The Trojan occultations have also revealed the shapes of these objects to a level never seen before. The occultations team has noted substantial topography on the asteroids, where there could be impact craters or large canyons. “That’s surprising,” Buie said. “Personally, I thought the bigger ones were going to just be like billiard balls—very smooth, and featureless, or nearly featureless, spheres.”

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The Trojan asteroids merit their own mission since they may contain clues to how the solar system formed. These space rocks are held in a gravitational balancing act between Jupiter and the Sun and are believed to be the remnants of the primordial material that formed the outer planets. The Trojans have likely existed for the past four billion years, but scientists have yet to get a close look at this gang of asteroids.

Enter Lucy. The spacecraft launched in October 2021 on an unprecedented mission to explore the Trojan asteroids. The $981 million spacecraft is slated to visit one asteroid in the Main Belt between Jupiter and Mars and eight Trojan asteroids. Lucy was originally meant to visit seven asteroids, but now its target count is up to nine. “Lucy’s tagline started out: 12 years, seven asteroids, one spacecraft,” Lucy’s program scientist Tom Statler said in a statement from August. “We keep having to change the tagline for this mission, but that’s a good problem to have.”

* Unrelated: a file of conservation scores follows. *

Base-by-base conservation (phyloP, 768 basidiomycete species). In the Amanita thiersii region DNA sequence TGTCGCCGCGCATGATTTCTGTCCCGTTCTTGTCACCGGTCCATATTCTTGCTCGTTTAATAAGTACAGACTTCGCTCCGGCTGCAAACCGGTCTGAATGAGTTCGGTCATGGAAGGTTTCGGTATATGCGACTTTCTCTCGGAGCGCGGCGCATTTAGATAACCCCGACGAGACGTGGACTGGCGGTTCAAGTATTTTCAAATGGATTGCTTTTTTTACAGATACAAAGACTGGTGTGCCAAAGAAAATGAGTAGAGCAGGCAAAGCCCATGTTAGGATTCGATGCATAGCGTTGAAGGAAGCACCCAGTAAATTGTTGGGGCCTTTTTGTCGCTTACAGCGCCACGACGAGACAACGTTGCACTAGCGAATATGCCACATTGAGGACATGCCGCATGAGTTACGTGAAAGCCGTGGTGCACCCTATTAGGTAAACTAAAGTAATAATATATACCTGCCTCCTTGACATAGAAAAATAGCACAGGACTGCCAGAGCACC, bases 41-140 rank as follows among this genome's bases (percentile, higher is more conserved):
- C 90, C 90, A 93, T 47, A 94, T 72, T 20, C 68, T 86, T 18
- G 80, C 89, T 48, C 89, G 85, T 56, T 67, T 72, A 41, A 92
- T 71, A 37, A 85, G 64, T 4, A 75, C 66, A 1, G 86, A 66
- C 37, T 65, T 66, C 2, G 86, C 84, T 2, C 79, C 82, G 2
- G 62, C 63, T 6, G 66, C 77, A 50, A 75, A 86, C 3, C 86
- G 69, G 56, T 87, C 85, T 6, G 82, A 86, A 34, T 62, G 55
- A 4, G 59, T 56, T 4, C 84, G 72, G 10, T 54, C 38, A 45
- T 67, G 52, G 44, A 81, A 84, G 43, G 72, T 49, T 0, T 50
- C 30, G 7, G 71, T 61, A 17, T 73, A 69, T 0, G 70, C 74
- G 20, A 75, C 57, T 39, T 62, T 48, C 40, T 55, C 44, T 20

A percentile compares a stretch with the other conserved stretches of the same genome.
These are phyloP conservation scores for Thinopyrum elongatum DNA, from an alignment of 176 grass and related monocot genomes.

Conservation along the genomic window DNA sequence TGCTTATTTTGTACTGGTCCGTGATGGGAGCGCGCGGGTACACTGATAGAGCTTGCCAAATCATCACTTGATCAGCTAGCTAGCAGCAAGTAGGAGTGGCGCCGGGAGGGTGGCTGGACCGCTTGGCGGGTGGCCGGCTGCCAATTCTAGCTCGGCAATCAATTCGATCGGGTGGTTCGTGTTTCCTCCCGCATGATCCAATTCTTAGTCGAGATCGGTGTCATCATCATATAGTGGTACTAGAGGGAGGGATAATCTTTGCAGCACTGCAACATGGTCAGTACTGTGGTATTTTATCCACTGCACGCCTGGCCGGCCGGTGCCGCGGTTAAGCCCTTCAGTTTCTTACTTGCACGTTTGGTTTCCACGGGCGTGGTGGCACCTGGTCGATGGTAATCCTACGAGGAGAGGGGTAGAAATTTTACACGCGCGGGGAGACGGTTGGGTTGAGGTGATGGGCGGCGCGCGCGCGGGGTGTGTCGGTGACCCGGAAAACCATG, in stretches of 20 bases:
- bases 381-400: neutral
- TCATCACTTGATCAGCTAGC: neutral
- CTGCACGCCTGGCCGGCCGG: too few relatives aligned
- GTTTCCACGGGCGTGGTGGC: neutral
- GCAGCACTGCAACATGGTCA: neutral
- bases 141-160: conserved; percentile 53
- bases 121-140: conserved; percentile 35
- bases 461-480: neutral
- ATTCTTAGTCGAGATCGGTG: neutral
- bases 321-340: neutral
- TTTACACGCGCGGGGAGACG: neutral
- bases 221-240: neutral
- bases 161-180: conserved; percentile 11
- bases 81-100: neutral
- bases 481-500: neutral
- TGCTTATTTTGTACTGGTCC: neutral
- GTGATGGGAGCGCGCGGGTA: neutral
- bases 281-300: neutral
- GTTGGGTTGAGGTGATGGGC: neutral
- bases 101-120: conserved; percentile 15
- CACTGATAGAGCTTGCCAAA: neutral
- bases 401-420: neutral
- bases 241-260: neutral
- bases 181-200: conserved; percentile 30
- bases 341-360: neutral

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Lucy is gearing up for its upcoming Earth gravity assist on October 16, which will accelerate the spacecraft and direct its trajectory beyond the orbit of Mars. From there, Lucy still has about five years to go before reaching its first target, Donaldjohanson. In August 2027, Lucy will begin its Trojan tour by visiting Eurybates and its binary partner Queta, followed by Polymele and its binary partnery, Leucus, Orus, and the binary pair Patroclus and Menoetius.

Once Lucy reaches the asteroids, the occultation team will get a bit of a breather. “You can’t do this for free, it takes money to support the people renting cars, airplane flights, hotel rooms,” Buie said. “So when the mission was proposed, I got a budget to do these campaigns. But as soon as I’m finished doing all this occultation work for Lucy, and the money is gone from Lucy, then it’s going to go back to being quiet.”